Via the Tampa Bay Times:
Florida lawmakers in the Sunshine State want to legislate more working, learning and playing time in the sunshine.
Two bills, called the “Sunshine Protection Act,” would ask Congress to give the state permission to make Daylight Saving Time permanent year-round. The proposals, SB 858 and HB 1013, each passed their first Senate and House committees unanimously this week.
If Congress agrees, Florida would join two other states that have exempted themselves from the 1966 law that set a uniform time for all time zones across the country. Hawaii and most of Arizona are on Standard Time year-round.
Under federal law, the U.S. Department of Transportation is charged with setting time zones but allows states to exempt themselves from Daylight Saving Times, if Congress approves. Daylight Saving Time (when you set your clocks ahead one hour) runs from the second Sunday in March to the first Sunday in November.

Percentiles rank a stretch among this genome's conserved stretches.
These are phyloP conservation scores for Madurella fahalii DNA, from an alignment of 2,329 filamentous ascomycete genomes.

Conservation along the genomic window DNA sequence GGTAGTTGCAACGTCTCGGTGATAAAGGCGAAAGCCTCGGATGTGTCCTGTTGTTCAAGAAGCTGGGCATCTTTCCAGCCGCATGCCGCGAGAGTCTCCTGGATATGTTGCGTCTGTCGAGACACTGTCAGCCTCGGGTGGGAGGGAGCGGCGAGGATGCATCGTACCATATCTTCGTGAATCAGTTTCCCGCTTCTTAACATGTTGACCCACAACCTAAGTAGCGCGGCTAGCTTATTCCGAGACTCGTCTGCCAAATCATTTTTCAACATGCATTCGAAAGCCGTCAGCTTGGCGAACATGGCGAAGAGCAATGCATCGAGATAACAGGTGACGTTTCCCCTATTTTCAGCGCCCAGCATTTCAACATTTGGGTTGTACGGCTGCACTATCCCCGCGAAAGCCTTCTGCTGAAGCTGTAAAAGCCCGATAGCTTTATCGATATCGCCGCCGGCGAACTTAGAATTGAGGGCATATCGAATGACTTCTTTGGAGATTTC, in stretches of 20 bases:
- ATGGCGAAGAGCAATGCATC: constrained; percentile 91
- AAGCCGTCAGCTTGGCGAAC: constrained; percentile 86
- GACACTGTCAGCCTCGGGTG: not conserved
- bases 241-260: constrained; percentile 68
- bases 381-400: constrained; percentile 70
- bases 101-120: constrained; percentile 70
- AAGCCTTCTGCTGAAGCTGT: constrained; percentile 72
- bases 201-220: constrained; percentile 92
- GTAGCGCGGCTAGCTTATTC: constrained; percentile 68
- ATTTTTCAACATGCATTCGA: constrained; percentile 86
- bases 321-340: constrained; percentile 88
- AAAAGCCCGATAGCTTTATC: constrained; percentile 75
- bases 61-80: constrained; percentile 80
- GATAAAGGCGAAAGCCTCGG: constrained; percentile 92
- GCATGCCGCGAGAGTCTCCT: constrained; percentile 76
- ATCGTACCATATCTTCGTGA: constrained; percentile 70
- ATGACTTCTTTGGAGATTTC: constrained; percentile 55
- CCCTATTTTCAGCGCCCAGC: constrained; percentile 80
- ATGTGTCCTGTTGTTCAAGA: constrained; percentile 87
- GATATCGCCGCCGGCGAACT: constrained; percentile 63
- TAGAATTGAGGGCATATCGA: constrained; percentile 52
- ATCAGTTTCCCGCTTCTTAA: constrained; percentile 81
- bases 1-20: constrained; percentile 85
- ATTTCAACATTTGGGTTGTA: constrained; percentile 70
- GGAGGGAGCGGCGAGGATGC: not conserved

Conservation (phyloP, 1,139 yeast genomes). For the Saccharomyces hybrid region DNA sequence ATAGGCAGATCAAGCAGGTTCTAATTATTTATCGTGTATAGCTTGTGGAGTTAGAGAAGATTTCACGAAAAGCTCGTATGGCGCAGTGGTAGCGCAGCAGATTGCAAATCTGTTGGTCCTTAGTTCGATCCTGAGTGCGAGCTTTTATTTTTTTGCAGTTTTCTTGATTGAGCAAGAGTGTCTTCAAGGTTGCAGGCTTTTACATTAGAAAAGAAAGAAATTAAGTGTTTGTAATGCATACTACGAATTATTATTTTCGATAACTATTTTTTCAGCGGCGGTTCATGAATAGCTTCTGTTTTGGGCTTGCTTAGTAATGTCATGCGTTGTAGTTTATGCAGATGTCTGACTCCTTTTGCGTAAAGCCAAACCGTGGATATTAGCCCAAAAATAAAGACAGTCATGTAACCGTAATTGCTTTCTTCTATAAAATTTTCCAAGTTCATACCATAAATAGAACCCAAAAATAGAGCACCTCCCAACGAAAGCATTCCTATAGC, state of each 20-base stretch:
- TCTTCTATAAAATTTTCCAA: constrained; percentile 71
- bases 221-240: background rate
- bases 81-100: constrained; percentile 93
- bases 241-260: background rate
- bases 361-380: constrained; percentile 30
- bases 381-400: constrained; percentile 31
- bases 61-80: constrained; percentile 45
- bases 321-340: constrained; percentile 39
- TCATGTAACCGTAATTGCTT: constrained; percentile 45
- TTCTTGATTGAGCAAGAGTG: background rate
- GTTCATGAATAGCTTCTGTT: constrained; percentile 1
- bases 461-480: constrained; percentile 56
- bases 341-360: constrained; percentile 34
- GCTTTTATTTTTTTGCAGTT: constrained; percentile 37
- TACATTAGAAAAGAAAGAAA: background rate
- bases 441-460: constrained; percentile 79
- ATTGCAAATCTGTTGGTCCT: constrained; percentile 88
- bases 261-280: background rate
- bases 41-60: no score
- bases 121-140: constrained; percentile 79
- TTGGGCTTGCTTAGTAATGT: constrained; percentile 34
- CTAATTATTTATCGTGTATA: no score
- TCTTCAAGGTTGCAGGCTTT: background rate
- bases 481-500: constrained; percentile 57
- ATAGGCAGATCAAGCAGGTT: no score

The practical impact of that change would mean that on the Winter Solstice — that’s the day in the Northern Hemisphere with the least amount of daylight — sunrise in Florida would be at about 8 a.m. and sunset would be at about 6:30 p.m. instead of 7 a.m. and 5:30 p.m. like it is now.
The Senate version of the bill also moves the western part of the state, which is in Central Time, into the Eastern Time zone, if Congress approves.
That would mean that during the winter, Florida would be on Atlantic Standard Time along with Puerto Rico and a lot of the Lesser Antilles. But it would also have the practical effect of saving many people from the confusion of how to change their clocks twice a year.